According to two studies, giving the hormone progesterone to pregnant women who have had early bleeding and a history of miscarriage may boost the likelihood of a healthy delivery and result in 8,450 additional infants being delivered each year in the UK alone.
The first study examined the benefits, both scientific and financial, of providing women with a course of self-administered progesterone in the form of pessaries, a tiny, soluble block put into the vagina. The study was published in the American Journal of Obstetrics and Gynecology.
The pessaries are given to women when they first exhibit early pregnancy bleeding up to 16 weeks of pregnancy, according to the researchers, who include those from the University of Birmingham in the UK, in order to avoid miscarriage.
They described how progesterone, a hormone that the ovaries and placenta naturally release in the early stages of pregnancy, is essential for achieving and maintaining healthy pregnancies.
In the studies, the researchers presented the results of the PROMISE and PRISM clinical trials, two significant investigations.
Progesterone was shown to be associated with a 3% higher live birth rate, albeit with significant statistical uncertainty, in the PROMISE study of 836 women who had had repeated, unexplained miscarriages at 45 hospitals in the UK and the Netherlands.
Contrarily, the PRISM study of 4,153 women with early pregnancy bleeding at 48 hospitals in the UK discovered a 5% increase in the number of babies born to those who received progesterone compared to those who received a placebo. These babies were all born to mothers who had previously experienced one or more miscarriages.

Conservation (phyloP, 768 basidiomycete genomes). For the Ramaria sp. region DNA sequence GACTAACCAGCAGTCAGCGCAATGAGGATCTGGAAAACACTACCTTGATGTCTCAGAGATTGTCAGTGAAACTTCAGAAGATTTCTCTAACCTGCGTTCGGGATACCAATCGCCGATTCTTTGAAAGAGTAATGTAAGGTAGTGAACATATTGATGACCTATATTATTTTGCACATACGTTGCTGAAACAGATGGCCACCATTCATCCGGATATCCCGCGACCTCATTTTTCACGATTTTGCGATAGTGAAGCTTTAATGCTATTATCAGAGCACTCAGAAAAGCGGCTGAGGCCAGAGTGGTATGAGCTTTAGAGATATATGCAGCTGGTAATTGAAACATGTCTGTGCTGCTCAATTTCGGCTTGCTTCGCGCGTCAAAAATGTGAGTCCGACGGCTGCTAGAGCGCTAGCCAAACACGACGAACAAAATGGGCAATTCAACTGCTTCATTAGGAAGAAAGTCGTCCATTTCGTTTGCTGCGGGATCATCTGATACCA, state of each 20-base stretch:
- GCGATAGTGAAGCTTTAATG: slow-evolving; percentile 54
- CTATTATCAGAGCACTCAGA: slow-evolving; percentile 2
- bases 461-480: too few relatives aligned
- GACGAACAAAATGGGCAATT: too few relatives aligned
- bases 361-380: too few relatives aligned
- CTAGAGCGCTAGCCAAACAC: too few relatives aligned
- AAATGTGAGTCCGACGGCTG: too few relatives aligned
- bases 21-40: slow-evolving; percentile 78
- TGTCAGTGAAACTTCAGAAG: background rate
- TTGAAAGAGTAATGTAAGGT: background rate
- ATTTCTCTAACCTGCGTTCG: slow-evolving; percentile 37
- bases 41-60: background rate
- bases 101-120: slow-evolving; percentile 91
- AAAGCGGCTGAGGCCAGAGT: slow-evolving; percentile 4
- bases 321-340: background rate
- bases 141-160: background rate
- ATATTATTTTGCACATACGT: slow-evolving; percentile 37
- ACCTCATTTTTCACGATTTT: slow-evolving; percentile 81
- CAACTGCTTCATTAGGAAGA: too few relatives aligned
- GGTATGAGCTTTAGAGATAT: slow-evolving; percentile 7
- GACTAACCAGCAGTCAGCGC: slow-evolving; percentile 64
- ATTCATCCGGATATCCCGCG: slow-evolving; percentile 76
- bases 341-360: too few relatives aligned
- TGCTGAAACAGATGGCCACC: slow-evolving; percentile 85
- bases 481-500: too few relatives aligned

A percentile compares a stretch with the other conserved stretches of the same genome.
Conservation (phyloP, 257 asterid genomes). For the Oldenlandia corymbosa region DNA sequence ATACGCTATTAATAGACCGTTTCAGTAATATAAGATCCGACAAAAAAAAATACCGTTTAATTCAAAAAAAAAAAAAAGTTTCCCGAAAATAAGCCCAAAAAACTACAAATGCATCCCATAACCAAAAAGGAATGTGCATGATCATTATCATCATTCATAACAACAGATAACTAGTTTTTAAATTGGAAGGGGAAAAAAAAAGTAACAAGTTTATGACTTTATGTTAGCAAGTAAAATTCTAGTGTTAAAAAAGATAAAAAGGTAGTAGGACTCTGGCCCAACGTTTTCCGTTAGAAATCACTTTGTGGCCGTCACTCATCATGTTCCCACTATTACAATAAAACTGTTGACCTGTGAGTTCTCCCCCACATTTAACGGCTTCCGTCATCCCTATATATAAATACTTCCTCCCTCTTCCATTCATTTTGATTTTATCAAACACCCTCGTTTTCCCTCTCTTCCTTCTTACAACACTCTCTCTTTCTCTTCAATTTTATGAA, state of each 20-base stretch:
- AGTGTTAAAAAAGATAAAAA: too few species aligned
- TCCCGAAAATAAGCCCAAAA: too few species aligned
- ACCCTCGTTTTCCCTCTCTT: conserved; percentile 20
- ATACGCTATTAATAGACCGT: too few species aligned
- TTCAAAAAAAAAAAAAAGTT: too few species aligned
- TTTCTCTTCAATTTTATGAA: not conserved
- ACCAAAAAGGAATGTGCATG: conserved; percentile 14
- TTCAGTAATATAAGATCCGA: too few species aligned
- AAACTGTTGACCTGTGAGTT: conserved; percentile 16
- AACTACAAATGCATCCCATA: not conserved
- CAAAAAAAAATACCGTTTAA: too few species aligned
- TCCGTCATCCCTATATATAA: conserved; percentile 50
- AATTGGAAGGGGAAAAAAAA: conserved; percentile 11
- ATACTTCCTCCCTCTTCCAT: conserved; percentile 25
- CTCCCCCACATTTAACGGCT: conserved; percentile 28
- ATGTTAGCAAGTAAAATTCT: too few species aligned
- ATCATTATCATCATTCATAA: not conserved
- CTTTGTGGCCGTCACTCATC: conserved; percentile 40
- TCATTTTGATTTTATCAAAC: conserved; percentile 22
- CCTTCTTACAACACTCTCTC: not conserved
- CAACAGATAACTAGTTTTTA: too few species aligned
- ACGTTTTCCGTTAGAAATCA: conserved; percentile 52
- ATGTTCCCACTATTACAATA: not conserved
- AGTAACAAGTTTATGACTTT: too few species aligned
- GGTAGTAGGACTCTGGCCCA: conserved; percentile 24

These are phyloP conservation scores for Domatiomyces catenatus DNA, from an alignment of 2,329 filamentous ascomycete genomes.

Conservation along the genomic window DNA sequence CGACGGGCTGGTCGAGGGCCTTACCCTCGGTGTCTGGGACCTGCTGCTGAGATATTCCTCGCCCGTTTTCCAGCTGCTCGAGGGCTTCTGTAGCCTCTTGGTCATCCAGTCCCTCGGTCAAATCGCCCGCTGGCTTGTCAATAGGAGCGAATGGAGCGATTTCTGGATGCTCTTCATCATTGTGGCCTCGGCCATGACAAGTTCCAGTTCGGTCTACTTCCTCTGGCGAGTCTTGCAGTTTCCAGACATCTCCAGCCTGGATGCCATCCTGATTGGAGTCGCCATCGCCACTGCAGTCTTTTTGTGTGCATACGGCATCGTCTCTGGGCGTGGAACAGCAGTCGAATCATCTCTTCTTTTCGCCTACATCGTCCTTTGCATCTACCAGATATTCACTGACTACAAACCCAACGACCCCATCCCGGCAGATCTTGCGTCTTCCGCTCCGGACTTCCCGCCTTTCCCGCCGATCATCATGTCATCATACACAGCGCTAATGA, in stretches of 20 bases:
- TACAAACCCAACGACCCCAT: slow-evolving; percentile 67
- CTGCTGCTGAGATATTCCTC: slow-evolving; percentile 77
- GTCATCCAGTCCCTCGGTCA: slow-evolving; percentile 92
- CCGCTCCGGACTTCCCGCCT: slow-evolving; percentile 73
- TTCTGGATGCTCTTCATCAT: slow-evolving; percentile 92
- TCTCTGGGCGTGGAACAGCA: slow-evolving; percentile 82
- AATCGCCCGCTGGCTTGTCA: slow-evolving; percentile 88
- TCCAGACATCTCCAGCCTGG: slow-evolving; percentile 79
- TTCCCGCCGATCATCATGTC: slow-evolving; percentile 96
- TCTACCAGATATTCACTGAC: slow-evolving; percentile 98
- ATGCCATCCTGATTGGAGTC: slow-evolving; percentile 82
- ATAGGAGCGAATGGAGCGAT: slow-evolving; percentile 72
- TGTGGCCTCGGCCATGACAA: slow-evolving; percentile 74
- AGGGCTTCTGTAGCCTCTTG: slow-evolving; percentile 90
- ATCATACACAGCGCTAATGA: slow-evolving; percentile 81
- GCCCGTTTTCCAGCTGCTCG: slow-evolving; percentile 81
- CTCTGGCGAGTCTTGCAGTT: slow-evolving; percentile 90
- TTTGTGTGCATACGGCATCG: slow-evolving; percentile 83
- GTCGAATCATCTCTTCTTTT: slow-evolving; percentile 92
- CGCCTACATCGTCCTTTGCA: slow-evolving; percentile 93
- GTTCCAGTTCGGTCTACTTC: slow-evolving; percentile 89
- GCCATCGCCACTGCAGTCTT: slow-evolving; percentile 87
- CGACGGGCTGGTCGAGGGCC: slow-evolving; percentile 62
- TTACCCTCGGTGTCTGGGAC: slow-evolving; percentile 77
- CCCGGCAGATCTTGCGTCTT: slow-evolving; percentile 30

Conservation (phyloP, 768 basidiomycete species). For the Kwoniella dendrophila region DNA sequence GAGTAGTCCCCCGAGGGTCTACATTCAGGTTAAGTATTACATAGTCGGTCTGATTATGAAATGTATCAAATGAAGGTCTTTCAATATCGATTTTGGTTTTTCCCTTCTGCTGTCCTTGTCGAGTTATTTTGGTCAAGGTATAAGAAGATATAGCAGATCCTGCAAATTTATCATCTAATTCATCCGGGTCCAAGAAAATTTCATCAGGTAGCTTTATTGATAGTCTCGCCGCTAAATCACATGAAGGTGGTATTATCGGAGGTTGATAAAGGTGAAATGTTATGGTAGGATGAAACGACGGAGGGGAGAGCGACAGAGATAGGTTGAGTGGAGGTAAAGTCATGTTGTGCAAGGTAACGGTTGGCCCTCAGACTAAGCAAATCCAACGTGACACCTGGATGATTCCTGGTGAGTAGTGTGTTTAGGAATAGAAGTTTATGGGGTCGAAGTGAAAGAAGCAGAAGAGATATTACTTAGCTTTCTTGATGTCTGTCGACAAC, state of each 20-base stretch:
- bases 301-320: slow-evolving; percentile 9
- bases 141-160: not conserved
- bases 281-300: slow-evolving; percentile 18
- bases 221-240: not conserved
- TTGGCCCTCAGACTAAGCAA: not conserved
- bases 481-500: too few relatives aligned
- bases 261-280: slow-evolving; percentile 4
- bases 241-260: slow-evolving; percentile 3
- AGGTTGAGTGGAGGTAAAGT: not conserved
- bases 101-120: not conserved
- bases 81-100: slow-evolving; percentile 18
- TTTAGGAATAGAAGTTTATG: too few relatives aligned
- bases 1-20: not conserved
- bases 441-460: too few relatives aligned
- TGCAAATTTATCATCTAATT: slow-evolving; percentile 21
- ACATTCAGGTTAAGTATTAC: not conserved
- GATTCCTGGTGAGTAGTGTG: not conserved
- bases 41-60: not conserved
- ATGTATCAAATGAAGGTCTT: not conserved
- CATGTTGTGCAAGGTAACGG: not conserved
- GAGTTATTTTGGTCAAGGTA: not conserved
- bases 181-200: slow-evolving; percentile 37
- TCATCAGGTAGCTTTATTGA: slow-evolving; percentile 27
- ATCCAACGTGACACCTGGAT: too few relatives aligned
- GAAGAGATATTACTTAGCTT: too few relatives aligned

Among comparison to the placebo group, the progesterone therapy increased the live birth rate by 15% in women who had previously had recurrent miscarriages.
The second paper assesses the PRISM trial's economics and was published in BJOG: an international journal of obstetrics and gynecology.
It was determined that progesterone, which typically requires 204 pounds each pregnancy, is cost-effective.
According to Adam Devall, Senior Clinical Trial Fellow at the University of Birmingham, "between 20 and 25% of pregnancies terminate in a miscarriage, which has a severe clinical and psychological effect on women and their families."
A long-standing research topic is: "What function does first trimester progesterone supplementation play in the management of pregnancies with a high risk of miscarriage?
The progesterone therapy may be advantageous for women who have had one or more prior miscarriages in addition to early pregnancy bleeding, according to the study.
According to Arri Coomarasamy, professor of gynecology at the University of Birmingham, "our recommendation is to take into account providing a course of treatment of progesterone 400 milligrams twice daily to women with early pregnancy bleeding and a history of one or more previous miscarriages, started at the time of presentation with vaginal bleeding and continued until 16 completed weeks of gestation."
We predict that applying this treatment plan in the UK will lead to an extra 8,450 live births per year, he added.